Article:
Any health plan ultimate goal is to improve health and to reduce health inequities, with minimum resources, based on a value for health approach. A local health plan should follow strategic orientations from European, national and regional levels in order to achieve the sustainable development goals established by the World Health Organization. This idea of top-bottom guidelines is fundamental, although the usual short time frame may affect the evaluation of its implementation in terms of outcomes and impact.

Building Local health plans is responsibility of the public health team and health planning is its cornerstone. Also, it represents a social commitment, since it involves collaboration between stakeholders and individuals of a community in all of its phases. These interested parties are numerous actors that play a role in the community, taking direct or indirectly action in the health of the population. Their interventions should contribute to Health in All Politics (no longer policies) concept, and represent a stronger and empowered view of the results that all actions can have on community’s health and well-being. The plan should have a strategic format to provide all stakeholders with the right tools to take it into action; always in a whole-of-government and whole-of-society point of view. They should be diverse in their activities, in order to reach all citizens in different life settings. However, family, school, workplace, healthcare institutions and social environment are priority contexts and require the most adequate interventions.

Figure 1 – Health planning cycle (Adapted from Imperatori and Giraldes 1982, Metodologia do Planeamento da Saúde, Lisbon)

Local health plans are based on the stages of the health planning cycle (figure 1) and start with an analysis of the local health situation assessment, withdrawn from the local health observatory. This information allows the drawing of the first list of health problems and their determinants, which, subsequently, are prioritized. The next step involves the setting of objectives and selection of strategies in collaboration with all stakeholders, taking into account the main health problems identified. During and after the implementation of the plan, it should be monitored and evaluated, as these are important components to ensure its fulfillment, using core indicators.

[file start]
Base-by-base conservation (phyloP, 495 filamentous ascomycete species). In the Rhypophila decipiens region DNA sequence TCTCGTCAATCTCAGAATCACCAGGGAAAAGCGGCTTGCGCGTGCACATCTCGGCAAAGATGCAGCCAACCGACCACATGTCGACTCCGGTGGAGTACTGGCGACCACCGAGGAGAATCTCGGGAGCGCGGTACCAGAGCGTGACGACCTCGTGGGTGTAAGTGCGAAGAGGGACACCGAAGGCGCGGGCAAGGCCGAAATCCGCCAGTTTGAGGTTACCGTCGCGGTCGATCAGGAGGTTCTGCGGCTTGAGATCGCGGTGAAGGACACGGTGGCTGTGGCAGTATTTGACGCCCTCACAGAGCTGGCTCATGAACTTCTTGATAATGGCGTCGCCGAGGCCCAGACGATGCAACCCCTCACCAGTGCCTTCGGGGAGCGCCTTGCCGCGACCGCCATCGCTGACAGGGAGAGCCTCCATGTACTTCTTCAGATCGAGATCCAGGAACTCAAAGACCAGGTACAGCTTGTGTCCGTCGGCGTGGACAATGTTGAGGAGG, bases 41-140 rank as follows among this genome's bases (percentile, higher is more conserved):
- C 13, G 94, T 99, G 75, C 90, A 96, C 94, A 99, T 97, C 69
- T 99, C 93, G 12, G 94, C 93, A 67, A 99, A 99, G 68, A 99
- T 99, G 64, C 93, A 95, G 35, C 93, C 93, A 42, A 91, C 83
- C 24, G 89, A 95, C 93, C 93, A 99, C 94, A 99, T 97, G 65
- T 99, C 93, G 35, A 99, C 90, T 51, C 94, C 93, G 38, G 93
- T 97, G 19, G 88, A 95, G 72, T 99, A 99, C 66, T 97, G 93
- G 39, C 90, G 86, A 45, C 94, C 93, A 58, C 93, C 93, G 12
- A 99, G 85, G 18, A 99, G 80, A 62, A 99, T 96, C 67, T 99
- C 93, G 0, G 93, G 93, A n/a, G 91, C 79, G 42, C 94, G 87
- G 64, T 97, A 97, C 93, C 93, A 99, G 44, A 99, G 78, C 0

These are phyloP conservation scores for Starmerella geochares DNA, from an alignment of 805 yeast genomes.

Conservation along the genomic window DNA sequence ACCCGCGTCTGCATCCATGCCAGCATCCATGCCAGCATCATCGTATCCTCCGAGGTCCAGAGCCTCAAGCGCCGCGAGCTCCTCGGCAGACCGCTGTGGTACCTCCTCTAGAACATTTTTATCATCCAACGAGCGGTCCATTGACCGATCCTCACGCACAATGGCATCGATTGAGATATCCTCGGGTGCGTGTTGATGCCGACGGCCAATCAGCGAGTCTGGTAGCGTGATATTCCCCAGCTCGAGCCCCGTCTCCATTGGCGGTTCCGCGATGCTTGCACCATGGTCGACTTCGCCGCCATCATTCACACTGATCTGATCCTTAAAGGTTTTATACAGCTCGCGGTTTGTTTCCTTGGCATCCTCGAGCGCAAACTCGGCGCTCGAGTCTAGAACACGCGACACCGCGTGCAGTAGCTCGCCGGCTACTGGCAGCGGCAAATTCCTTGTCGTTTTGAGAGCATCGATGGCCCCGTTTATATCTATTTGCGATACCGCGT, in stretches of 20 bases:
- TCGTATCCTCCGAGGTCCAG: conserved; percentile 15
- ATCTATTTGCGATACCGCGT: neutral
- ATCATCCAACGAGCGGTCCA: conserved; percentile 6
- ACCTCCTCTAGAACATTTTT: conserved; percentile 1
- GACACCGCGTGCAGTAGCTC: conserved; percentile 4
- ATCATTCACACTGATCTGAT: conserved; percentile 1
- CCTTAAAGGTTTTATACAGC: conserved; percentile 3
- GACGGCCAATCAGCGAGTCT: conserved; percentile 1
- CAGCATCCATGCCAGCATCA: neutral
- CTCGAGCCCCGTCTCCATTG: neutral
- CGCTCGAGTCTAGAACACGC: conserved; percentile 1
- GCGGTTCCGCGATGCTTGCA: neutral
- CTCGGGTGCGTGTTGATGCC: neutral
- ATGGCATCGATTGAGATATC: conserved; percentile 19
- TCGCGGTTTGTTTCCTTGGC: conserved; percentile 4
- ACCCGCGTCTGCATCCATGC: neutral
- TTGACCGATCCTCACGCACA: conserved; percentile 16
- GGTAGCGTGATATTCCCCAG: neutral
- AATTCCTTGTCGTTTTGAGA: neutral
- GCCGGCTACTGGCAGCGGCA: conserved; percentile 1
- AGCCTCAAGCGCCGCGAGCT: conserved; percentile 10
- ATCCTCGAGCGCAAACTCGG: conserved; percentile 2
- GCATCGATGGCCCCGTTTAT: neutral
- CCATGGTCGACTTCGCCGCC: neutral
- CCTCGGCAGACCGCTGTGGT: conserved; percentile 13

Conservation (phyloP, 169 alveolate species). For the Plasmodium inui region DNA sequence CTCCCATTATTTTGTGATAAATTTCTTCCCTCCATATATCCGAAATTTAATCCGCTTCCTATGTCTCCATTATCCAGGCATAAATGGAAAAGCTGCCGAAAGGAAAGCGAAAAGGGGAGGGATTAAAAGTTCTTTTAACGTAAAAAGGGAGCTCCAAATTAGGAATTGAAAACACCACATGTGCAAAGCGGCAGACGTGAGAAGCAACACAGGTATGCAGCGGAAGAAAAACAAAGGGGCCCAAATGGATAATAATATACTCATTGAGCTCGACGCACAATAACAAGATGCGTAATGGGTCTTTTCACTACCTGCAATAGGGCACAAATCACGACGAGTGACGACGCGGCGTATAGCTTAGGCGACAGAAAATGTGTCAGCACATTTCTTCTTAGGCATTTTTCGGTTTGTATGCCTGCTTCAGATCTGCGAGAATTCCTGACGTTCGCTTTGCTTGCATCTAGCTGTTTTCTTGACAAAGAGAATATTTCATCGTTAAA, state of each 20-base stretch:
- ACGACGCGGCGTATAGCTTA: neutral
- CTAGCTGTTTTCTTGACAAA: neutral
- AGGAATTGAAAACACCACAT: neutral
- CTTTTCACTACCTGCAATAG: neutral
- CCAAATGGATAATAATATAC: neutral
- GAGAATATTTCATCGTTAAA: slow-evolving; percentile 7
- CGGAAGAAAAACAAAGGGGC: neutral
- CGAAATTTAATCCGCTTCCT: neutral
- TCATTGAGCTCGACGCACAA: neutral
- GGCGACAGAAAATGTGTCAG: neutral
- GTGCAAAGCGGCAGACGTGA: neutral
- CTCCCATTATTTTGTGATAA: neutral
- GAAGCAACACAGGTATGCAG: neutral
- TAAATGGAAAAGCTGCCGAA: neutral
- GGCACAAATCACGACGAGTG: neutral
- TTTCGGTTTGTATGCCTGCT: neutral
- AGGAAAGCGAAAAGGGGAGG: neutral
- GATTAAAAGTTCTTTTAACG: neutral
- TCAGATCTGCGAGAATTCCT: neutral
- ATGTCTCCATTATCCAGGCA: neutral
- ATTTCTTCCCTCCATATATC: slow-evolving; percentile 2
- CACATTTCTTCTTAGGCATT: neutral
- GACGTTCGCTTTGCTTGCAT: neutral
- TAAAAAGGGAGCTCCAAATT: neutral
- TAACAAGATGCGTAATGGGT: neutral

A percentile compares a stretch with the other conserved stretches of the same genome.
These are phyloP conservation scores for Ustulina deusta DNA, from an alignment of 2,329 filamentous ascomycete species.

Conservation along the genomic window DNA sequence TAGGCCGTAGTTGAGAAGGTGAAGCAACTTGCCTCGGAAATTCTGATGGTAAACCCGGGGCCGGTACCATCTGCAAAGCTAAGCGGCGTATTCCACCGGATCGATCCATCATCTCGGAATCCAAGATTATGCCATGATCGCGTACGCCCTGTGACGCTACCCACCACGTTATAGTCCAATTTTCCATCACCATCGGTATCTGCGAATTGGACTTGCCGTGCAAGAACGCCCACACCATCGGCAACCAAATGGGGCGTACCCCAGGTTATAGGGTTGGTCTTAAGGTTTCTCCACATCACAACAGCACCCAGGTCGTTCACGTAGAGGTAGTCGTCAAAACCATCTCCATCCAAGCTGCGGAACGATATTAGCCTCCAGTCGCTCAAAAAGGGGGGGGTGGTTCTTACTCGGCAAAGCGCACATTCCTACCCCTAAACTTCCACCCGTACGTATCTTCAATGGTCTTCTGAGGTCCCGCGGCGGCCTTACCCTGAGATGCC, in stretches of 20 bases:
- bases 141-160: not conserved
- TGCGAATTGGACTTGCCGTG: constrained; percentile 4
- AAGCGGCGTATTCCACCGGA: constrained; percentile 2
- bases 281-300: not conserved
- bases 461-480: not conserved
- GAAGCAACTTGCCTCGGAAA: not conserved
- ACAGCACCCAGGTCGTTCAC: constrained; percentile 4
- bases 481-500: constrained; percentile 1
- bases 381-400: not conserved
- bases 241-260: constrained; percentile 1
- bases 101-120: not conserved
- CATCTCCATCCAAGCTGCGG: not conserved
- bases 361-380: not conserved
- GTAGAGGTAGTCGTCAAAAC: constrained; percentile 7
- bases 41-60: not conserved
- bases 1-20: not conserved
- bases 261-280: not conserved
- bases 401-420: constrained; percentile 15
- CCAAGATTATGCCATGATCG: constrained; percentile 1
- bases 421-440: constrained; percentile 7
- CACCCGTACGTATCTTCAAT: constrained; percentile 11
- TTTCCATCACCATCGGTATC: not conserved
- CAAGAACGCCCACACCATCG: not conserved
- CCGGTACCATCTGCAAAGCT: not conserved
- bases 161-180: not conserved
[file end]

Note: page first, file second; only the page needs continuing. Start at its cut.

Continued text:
The health planning cycle should never be interpreted in a two dimensional (2D) perspective. Its structure allows transforming all outputs from evaluation phase to inputs used in the next step. Therefore, from a 3D analysis, the health planning cycle is a spiral which ends in an ideal health condition (utopian perception). It may be considered an iteration cycle, a process used to make anything better over time.

Therefore, a local health plan is a fundamental tool to implement the best practices available and improve population health. Its use must be encouraged and widespread. The importance of stakeholders in all course of action is their multisectoral response and their ability to build bridges between them, centered on population health and well-being. Thus, the interested parties should cover all society sectors based on Health in All Politics approach, leading decision makers to innovate and going beyond an ordinary policy plan.

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References

  1. World Health Organization. National health policies, strategies, and plans. http://www.who.int/nationalpolicies/resources/resources_tools/en/ [Online]
  2. Manual Orientador dos Planos Locais de Saúde. Direção-Geral da Saúde – Plano Nacional de Saúde. Lisboa. Janeiro, 2017
  3. Metodologia do Planeamento da Saúde. Imperatori and Giraldes. Lisboa. 1982
  4. La Planification Sanitaria. Pineault and Daveluy. Barcelona. 1994

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João Paulo Magalhães
Public Health Resident
Community Health Center Group of Porto Oriental, Public Health Unit